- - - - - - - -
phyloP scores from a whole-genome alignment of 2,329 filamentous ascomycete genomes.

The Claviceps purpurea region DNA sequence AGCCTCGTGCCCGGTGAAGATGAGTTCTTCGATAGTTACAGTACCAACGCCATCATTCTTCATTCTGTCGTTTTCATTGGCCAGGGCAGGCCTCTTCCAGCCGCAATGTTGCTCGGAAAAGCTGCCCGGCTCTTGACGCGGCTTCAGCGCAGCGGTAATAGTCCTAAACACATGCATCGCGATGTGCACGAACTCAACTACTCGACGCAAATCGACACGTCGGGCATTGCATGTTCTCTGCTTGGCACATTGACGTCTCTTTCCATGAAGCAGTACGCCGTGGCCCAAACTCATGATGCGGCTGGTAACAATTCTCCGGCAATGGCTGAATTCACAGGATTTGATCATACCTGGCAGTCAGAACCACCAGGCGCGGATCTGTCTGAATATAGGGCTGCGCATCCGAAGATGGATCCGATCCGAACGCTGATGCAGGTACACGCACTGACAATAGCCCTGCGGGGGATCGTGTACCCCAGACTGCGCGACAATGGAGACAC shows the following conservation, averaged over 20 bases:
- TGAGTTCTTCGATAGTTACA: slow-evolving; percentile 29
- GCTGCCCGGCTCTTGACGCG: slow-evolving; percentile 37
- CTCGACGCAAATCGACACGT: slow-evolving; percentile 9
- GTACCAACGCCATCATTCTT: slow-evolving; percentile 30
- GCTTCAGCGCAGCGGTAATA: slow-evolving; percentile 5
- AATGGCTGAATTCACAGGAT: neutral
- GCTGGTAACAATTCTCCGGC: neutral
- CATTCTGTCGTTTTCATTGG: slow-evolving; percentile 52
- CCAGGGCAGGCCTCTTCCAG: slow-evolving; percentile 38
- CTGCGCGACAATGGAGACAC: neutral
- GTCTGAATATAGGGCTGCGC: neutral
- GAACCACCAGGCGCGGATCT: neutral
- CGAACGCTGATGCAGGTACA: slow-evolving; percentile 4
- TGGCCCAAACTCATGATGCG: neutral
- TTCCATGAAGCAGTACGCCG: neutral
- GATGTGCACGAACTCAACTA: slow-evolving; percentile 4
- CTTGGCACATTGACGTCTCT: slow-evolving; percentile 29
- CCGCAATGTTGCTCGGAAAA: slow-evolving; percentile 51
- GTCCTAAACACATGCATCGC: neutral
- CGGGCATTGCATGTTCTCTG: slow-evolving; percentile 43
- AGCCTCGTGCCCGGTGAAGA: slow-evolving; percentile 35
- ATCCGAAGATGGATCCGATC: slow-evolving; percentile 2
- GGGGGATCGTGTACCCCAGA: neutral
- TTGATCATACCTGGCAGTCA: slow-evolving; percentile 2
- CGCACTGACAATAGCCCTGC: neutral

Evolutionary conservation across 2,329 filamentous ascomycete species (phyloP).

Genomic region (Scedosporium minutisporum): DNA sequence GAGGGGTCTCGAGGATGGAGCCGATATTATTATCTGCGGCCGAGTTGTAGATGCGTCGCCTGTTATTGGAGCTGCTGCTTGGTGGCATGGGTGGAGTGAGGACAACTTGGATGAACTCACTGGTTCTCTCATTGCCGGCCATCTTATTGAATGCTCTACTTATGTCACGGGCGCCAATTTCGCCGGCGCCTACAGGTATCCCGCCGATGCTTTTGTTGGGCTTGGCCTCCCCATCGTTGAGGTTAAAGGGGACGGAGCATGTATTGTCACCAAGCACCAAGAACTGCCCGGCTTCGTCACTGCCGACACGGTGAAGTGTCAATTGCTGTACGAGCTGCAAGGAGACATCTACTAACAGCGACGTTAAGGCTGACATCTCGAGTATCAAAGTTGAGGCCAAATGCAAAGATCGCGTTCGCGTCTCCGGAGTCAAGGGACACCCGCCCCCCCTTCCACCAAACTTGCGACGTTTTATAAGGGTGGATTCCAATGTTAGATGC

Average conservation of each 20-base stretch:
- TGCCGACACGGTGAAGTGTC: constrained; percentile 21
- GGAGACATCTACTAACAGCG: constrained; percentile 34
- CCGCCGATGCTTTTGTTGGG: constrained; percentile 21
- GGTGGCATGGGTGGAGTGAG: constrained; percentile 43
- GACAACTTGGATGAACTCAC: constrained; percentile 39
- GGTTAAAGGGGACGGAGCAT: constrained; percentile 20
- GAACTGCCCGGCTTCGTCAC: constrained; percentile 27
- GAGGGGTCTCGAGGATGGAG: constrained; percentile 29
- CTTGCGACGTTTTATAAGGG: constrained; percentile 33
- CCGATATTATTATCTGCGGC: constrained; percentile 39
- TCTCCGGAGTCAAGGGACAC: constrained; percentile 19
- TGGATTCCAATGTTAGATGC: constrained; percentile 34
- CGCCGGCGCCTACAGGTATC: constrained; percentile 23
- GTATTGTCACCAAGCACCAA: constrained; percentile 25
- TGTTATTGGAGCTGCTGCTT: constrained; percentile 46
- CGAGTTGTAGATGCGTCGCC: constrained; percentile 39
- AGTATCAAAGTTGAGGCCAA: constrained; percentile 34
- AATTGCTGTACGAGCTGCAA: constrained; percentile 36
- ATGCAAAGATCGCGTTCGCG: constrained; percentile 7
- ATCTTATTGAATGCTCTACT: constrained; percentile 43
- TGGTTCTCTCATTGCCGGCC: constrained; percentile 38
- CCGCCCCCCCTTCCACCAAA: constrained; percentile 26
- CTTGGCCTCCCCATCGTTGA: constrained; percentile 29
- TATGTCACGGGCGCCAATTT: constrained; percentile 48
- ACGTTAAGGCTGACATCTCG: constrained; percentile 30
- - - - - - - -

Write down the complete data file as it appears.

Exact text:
phyloP scores from a whole-genome alignment of 2,329 filamentous ascomycete genomes.

The Claviceps purpurea region DNA sequence AGCCTCGTGCCCGGTGAAGATGAGTTCTTCGATAGTTACAGTACCAACGCCATCATTCTTCATTCTGTCGTTTTCATTGGCCAGGGCAGGCCTCTTCCAGCCGCAATGTTGCTCGGAAAAGCTGCCCGGCTCTTGACGCGGCTTCAGCGCAGCGGTAATAGTCCTAAACACATGCATCGCGATGTGCACGAACTCAACTACTCGACGCAAATCGACACGTCGGGCATTGCATGTTCTCTGCTTGGCACATTGACGTCTCTTTCCATGAAGCAGTACGCCGTGGCCCAAACTCATGATGCGGCTGGTAACAATTCTCCGGCAATGGCTGAATTCACAGGATTTGATCATACCTGGCAGTCAGAACCACCAGGCGCGGATCTGTCTGAATATAGGGCTGCGCATCCGAAGATGGATCCGATCCGAACGCTGATGCAGGTACACGCACTGACAATAGCCCTGCGGGGGATCGTGTACCCCAGACTGCGCGACAATGGAGACAC shows the following conservation, averaged over 20 bases:
- TGAGTTCTTCGATAGTTACA: slow-evolving; percentile 29
- GCTGCCCGGCTCTTGACGCG: slow-evolving; percentile 37
- CTCGACGCAAATCGACACGT: slow-evolving; percentile 9
- GTACCAACGCCATCATTCTT: slow-evolving; percentile 30
- GCTTCAGCGCAGCGGTAATA: slow-evolving; percentile 5
- AATGGCTGAATTCACAGGAT: neutral
- GCTGGTAACAATTCTCCGGC: neutral
- CATTCTGTCGTTTTCATTGG: slow-evolving; percentile 52
- CCAGGGCAGGCCTCTTCCAG: slow-evolving; percentile 38
- CTGCGCGACAATGGAGACAC: neutral
- GTCTGAATATAGGGCTGCGC: neutral
- GAACCACCAGGCGCGGATCT: neutral
- CGAACGCTGATGCAGGTACA: slow-evolving; percentile 4
- TGGCCCAAACTCATGATGCG: neutral
- TTCCATGAAGCAGTACGCCG: neutral
- GATGTGCACGAACTCAACTA: slow-evolving; percentile 4
- CTTGGCACATTGACGTCTCT: slow-evolving; percentile 29
- CCGCAATGTTGCTCGGAAAA: slow-evolving; percentile 51
- GTCCTAAACACATGCATCGC: neutral
- CGGGCATTGCATGTTCTCTG: slow-evolving; percentile 43
- AGCCTCGTGCCCGGTGAAGA: slow-evolving; percentile 35
- ATCCGAAGATGGATCCGATC: slow-evolving; percentile 2
- GGGGGATCGTGTACCCCAGA: neutral
- TTGATCATACCTGGCAGTCA: slow-evolving; percentile 2
- CGCACTGACAATAGCCCTGC: neutral

Evolutionary conservation across 2,329 filamentous ascomycete species (phyloP).

Genomic region (Scedosporium minutisporum): DNA sequence GAGGGGTCTCGAGGATGGAGCCGATATTATTATCTGCGGCCGAGTTGTAGATGCGTCGCCTGTTATTGGAGCTGCTGCTTGGTGGCATGGGTGGAGTGAGGACAACTTGGATGAACTCACTGGTTCTCTCATTGCCGGCCATCTTATTGAATGCTCTACTTATGTCACGGGCGCCAATTTCGCCGGCGCCTACAGGTATCCCGCCGATGCTTTTGTTGGGCTTGGCCTCCCCATCGTTGAGGTTAAAGGGGACGGAGCATGTATTGTCACCAAGCACCAAGAACTGCCCGGCTTCGTCACTGCCGACACGGTGAAGTGTCAATTGCTGTACGAGCTGCAAGGAGACATCTACTAACAGCGACGTTAAGGCTGACATCTCGAGTATCAAAGTTGAGGCCAAATGCAAAGATCGCGTTCGCGTCTCCGGAGTCAAGGGACACCCGCCCCCCCTTCCACCAAACTTGCGACGTTTTATAAGGGTGGATTCCAATGTTAGATGC

Average conservation of each 20-base stretch:
- TGCCGACACGGTGAAGTGTC: constrained; percentile 21
- GGAGACATCTACTAACAGCG: constrained; percentile 34
- CCGCCGATGCTTTTGTTGGG: constrained; percentile 21
- GGTGGCATGGGTGGAGTGAG: constrained; percentile 43
- GACAACTTGGATGAACTCAC: constrained; percentile 39
- GGTTAAAGGGGACGGAGCAT: constrained; percentile 20
- GAACTGCCCGGCTTCGTCAC: constrained; percentile 27
- GAGGGGTCTCGAGGATGGAG: constrained; percentile 29
- CTTGCGACGTTTTATAAGGG: constrained; percentile 33
- CCGATATTATTATCTGCGGC: constrained; percentile 39
- TCTCCGGAGTCAAGGGACAC: constrained; percentile 19
- TGGATTCCAATGTTAGATGC: constrained; percentile 34
- CGCCGGCGCCTACAGGTATC: constrained; percentile 23
- GTATTGTCACCAAGCACCAA: constrained; percentile 25
- TGTTATTGGAGCTGCTGCTT: constrained; percentile 46
- CGAGTTGTAGATGCGTCGCC: constrained; percentile 39
- AGTATCAAAGTTGAGGCCAA: constrained; percentile 34
- AATTGCTGTACGAGCTGCAA: constrained; percentile 36
- ATGCAAAGATCGCGTTCGCG: constrained; percentile 7
- ATCTTATTGAATGCTCTACT: constrained; percentile 43
- TGGTTCTCTCATTGCCGGCC: constrained; percentile 38
- CCGCCCCCCCTTCCACCAAA: constrained; percentile 26
- CTTGGCCTCCCCATCGTTGA: constrained; percentile 29
- TATGTCACGGGCGCCAATTT: constrained; percentile 48
- ACGTTAAGGCTGACATCTCG: constrained; percentile 30